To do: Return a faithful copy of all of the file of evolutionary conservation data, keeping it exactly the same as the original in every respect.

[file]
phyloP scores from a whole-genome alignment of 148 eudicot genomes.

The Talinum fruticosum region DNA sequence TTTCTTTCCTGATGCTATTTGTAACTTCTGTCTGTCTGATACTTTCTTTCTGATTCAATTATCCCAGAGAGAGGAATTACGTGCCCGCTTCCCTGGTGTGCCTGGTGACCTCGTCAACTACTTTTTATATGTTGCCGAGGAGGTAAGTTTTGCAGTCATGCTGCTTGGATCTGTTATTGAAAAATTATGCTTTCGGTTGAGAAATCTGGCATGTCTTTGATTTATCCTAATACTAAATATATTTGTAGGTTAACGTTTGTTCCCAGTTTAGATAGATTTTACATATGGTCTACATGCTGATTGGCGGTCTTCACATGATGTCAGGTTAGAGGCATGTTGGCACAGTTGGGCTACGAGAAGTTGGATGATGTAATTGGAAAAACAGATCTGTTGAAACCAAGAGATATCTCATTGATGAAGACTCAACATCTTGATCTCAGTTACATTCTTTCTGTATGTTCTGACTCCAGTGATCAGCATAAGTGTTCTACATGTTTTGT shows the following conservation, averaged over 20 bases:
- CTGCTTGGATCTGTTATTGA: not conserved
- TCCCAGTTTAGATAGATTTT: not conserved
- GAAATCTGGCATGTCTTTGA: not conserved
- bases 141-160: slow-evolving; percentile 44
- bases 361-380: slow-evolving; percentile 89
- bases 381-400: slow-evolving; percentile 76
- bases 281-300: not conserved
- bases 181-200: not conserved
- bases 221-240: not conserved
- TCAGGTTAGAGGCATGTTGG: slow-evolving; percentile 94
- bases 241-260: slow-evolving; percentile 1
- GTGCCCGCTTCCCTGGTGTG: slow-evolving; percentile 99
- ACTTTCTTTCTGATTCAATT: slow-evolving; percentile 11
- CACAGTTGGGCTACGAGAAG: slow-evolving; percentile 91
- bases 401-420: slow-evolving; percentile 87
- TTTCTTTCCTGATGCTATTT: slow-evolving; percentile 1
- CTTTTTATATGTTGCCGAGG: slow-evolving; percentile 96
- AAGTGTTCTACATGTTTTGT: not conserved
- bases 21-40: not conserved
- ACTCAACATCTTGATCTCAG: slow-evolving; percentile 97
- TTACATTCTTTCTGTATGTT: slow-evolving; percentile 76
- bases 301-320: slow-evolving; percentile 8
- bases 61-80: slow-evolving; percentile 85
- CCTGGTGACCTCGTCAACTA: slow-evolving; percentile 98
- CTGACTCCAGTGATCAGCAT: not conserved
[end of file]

phyloP scores from a whole-genome alignment of 148 eudicot genomes.

The Talinum fruticosum region DNA sequence TTTCTTTCCTGATGCTATTTGTAACTTCTGTCTGTCTGATACTTTCTTTCTGATTCAATTATCCCAGAGAGAGGAATTACGTGCCCGCTTCCCTGGTGTGCCTGGTGACCTCGTCAACTACTTTTTATATGTTGCCGAGGAGGTAAGTTTTGCAGTCATGCTGCTTGGATCTGTTATTGAAAAATTATGCTTTCGGTTGAGAAATCTGGCATGTCTTTGATTTATCCTAATACTAAATATATTTGTAGGTTAACGTTTGTTCCCAGTTTAGATAGATTTTACATATGGTCTACATGCTGATTGGCGGTCTTCACATGATGTCAGGTTAGAGGCATGTTGGCACAGTTGGGCTACGAGAAGTTGGATGATGTAATTGGAAAAACAGATCTGTTGAAACCAAGAGATATCTCATTGATGAAGACTCAACATCTTGATCTCAGTTACATTCTTTCTGTATGTTCTGACTCCAGTGATCAGCATAAGTGTTCTACATGTTTTGT shows the following conservation, averaged over 20 bases:
- CTGCTTGGATCTGTTATTGA: not conserved
- TCCCAGTTTAGATAGATTTT: not conserved
- GAAATCTGGCATGTCTTTGA: not conserved
- bases 141-160: slow-evolving; percentile 44
- bases 361-380: slow-evolving; percentile 89
- bases 381-400: slow-evolving; percentile 76
- bases 281-300: not conserved
- bases 181-200: not conserved
- bases 221-240: not conserved
- TCAGGTTAGAGGCATGTTGG: slow-evolving; percentile 94
- bases 241-260: slow-evolving; percentile 1
- GTGCCCGCTTCCCTGGTGTG: slow-evolving; percentile 99
- ACTTTCTTTCTGATTCAATT: slow-evolving; percentile 11
- CACAGTTGGGCTACGAGAAG: slow-evolving; percentile 91
- bases 401-420: slow-evolving; percentile 87
- TTTCTTTCCTGATGCTATTT: slow-evolving; percentile 1
- CTTTTTATATGTTGCCGAGG: slow-evolving; percentile 96
- AAGTGTTCTACATGTTTTGT: not conserved
- bases 21-40: not conserved
- ACTCAACATCTTGATCTCAG: slow-evolving; percentile 97
- TTACATTCTTTCTGTATGTT: slow-evolving; percentile 76
- bases 301-320: slow-evolving; percentile 8
- bases 61-80: slow-evolving; percentile 85
- CCTGGTGACCTCGTCAACTA: slow-evolving; percentile 98
- CTGACTCCAGTGATCAGCAT: not conserved